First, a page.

OUTSOURCING LEGAL WORK, PART III: Best Practices When Hiring LPO Firms

OUTSOURCING LEGAL WORK, PART III: Best Practices When Hiring LPO Firms

The increasing practice of legal outsourcing by in-house counsel as well as small, mid-sized, and large law firms, has led the ABA to propose changes to Model Rules that pertain specifically to outsourcing. This series of Blog Posts will describe current trends and ethical issues that are affected by legal outsourcing.

In Part I of the Outsourcing blog posts, we saw that legal outsourcing has grown dramatically, and is currently being used by law firms of all sizes. Further, outsourcing has led to the advent of intermediary outsourcing firms, also called Legal Process Outsource, or LPO firms. These firms identify foreign lawyers, communicate assignments to them, set and collect fees, and in some instances provide U.S.-lawyer review of outsourced work.

Additionally, we learned in Part II of the Outsourcing series, how legal outsourcing can encompass ethical issues such as a lawyer’s duty to provide competent representation. ABA Model Rule 1.1 states that, “competent representation requires the legal knowledge, skill, thoroughness and preparation reasonably necessary for the representation.”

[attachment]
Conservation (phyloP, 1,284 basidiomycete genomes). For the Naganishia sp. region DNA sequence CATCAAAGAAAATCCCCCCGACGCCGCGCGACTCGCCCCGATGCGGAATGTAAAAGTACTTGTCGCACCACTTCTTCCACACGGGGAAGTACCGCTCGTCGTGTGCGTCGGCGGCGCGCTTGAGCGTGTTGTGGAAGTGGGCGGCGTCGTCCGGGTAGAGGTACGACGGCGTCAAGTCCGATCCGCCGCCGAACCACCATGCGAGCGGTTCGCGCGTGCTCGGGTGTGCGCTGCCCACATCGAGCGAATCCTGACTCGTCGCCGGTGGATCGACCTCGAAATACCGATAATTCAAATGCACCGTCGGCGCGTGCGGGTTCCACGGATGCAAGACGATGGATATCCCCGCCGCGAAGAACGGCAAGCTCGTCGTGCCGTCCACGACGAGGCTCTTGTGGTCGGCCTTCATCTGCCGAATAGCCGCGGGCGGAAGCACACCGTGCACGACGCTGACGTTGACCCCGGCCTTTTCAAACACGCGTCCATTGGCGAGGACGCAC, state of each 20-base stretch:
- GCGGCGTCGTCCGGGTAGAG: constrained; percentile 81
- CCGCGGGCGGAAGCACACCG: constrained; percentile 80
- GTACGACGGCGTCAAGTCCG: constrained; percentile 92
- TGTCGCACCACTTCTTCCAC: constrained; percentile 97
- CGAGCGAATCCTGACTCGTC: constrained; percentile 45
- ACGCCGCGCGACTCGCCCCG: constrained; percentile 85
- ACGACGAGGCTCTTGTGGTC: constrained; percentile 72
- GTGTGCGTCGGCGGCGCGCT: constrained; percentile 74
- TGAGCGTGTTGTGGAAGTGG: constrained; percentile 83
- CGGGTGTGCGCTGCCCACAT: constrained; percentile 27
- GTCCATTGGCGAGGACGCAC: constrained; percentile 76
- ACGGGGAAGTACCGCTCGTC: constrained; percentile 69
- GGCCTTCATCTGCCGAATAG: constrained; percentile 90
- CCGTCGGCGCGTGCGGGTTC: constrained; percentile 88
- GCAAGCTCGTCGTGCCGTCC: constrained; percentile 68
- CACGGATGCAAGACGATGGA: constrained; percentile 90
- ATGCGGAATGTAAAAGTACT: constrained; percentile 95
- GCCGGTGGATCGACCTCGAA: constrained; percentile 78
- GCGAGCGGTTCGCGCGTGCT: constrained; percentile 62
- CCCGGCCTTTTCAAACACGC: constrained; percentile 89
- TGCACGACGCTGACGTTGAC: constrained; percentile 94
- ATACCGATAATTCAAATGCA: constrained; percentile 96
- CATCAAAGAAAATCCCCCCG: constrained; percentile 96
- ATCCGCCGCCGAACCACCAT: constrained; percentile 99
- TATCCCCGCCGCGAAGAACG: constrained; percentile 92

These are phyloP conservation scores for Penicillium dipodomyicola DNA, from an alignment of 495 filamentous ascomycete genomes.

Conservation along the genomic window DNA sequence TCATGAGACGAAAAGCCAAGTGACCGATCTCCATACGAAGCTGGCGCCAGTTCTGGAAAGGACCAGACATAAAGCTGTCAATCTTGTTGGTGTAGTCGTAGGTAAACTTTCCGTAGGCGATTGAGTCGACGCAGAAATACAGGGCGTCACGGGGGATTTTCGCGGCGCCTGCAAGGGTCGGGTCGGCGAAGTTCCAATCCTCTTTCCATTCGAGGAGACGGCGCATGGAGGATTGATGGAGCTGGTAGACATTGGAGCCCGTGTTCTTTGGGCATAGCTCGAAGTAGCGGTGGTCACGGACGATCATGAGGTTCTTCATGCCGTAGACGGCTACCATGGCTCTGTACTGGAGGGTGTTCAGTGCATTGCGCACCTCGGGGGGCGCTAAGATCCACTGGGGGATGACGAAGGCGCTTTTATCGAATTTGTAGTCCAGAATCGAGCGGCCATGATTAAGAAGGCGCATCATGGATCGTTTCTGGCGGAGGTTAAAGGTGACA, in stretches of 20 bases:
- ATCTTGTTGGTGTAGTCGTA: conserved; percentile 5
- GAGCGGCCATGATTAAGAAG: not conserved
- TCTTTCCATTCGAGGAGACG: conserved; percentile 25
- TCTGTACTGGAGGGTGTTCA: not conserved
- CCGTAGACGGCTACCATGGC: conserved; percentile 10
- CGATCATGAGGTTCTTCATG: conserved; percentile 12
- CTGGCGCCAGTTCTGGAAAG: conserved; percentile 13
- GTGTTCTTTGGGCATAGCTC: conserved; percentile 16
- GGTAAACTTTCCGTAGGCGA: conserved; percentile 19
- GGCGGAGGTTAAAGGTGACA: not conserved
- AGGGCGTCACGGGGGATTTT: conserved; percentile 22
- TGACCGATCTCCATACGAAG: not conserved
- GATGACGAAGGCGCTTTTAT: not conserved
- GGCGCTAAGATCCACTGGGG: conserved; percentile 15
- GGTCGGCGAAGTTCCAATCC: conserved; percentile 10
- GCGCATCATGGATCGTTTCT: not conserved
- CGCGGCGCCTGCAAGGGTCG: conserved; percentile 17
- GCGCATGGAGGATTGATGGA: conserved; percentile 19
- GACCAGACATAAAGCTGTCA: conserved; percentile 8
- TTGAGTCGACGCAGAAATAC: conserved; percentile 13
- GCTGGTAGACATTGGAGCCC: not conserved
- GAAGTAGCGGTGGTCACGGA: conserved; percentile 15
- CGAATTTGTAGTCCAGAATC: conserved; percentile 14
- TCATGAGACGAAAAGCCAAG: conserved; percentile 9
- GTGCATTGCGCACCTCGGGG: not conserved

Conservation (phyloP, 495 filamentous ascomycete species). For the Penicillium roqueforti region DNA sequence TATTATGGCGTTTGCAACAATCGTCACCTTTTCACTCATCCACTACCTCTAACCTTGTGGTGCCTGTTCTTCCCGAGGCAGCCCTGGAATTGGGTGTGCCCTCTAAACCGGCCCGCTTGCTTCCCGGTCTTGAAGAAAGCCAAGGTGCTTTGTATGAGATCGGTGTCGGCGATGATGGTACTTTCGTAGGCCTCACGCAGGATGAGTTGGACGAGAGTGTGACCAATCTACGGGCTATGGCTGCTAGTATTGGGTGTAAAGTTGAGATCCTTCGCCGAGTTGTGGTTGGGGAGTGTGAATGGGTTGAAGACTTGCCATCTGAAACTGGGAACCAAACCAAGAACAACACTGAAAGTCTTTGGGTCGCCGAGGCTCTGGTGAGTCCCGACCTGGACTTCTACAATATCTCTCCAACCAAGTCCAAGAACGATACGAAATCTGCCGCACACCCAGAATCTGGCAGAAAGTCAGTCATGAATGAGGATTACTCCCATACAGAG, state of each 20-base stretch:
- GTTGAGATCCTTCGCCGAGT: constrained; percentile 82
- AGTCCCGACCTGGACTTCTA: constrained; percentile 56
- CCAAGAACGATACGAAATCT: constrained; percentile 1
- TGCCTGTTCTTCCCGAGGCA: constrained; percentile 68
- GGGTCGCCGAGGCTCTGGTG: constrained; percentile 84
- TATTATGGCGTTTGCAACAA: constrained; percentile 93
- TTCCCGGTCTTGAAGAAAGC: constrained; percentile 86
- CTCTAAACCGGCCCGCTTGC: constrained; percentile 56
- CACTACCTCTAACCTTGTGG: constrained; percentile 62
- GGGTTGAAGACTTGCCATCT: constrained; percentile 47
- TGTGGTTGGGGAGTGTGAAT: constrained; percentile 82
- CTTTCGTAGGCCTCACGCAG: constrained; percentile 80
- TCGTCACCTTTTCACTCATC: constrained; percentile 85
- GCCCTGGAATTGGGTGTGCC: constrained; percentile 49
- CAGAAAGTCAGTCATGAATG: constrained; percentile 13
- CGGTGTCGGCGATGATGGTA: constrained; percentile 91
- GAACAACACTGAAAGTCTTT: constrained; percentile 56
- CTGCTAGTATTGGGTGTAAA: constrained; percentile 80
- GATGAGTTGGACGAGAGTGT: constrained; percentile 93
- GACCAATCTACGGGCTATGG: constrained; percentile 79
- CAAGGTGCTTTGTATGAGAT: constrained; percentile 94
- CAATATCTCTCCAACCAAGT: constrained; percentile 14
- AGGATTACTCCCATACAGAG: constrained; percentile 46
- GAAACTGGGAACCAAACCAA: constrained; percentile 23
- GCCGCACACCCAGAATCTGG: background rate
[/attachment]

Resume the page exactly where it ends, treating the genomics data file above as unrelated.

In light of the dramatic change in the legal environment, some legal ethics commentators have provided practical advice for firms seeking to outsource work. For instance, Martha A. Mazzone, VP and Associate General Counsel Fidelity Investments has compiled a list of best practices to follow when hiring and supervising Legal Process Outsourcing Firms. Her list includes recommendations from bar opinions from the District of Columbia, Georgia, and California, as well as from legal ethics commentators. Here is her list of what constitutes “reasonable efforts to ensure” that an outsourcing vendor is providing competent legal representation:

  • Conduct due diligence on the personnel and on the company hiring the personnel.
  • Conduct due diligence on the country where the LPO group is located.
  • Make at least one site visit and have ongoing conference calls with team leaders and key personnel.
  • Develop written procedures and protocols that the LPOs must follow
  • Consider security issues carefully.
  • Make sure that your client understands and agrees specifically to the type of work that is being outsourced, and the identity and quality of the LPO.

For more information about outsourcing, check out this great article in Time Magazine as well as the ABA’s latest Proposed Changes to the Model Rules.